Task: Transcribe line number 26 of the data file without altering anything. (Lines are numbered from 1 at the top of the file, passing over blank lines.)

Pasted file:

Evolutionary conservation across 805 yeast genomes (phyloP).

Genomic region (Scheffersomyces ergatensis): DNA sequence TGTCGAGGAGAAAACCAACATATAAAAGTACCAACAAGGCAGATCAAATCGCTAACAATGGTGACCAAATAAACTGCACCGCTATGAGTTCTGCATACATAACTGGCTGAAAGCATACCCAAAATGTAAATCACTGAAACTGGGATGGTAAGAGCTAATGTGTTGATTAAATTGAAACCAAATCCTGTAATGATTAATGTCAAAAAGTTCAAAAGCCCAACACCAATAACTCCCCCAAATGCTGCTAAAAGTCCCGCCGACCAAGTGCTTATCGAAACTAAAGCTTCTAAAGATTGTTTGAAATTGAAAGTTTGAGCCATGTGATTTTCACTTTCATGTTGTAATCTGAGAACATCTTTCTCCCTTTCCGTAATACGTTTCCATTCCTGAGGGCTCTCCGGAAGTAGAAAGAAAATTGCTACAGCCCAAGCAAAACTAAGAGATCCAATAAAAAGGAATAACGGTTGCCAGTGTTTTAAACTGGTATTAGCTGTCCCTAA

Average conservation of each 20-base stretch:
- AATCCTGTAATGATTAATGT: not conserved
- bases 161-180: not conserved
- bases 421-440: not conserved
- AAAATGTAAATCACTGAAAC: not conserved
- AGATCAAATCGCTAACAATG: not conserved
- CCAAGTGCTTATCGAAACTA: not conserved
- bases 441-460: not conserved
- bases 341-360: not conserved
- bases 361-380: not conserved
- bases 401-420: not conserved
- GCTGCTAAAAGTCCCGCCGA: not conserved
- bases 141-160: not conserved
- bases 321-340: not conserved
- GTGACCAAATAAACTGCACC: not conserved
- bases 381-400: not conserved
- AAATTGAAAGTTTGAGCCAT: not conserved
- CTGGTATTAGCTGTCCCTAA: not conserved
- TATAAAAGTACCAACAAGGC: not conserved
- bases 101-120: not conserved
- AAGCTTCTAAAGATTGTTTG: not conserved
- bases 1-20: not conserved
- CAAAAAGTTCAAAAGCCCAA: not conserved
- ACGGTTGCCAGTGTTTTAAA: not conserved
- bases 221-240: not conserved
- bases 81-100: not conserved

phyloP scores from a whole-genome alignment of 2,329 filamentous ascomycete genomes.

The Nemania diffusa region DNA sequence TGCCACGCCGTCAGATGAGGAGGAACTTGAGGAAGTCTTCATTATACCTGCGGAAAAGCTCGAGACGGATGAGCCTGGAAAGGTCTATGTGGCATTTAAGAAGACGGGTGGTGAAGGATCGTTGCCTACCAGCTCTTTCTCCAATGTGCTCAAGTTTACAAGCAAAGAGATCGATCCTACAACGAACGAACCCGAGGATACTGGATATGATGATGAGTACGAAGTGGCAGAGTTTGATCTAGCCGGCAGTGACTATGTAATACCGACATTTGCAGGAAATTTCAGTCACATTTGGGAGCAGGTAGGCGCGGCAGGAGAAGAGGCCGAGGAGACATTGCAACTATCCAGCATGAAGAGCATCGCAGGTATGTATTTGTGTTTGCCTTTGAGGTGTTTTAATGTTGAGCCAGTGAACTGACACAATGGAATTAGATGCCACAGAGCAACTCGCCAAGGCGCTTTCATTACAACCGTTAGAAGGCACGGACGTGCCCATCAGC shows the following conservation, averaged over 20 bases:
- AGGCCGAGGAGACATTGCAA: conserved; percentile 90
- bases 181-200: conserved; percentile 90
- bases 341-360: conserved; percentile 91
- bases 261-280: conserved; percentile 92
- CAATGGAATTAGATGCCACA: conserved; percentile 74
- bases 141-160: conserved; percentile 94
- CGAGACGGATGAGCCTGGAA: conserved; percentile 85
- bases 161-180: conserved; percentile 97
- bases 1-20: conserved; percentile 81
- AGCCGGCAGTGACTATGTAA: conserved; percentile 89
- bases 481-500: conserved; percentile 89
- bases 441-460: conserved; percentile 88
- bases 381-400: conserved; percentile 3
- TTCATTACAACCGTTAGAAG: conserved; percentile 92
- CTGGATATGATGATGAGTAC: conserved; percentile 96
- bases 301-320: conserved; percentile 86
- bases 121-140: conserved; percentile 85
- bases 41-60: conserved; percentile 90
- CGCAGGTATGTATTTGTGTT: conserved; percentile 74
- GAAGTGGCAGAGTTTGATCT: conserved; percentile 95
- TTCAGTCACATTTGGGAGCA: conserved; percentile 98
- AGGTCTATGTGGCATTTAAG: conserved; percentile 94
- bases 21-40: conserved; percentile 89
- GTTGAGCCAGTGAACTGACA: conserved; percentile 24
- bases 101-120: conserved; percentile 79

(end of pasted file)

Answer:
- ACGGTTGCCAGTGTTTTAAA: not conserved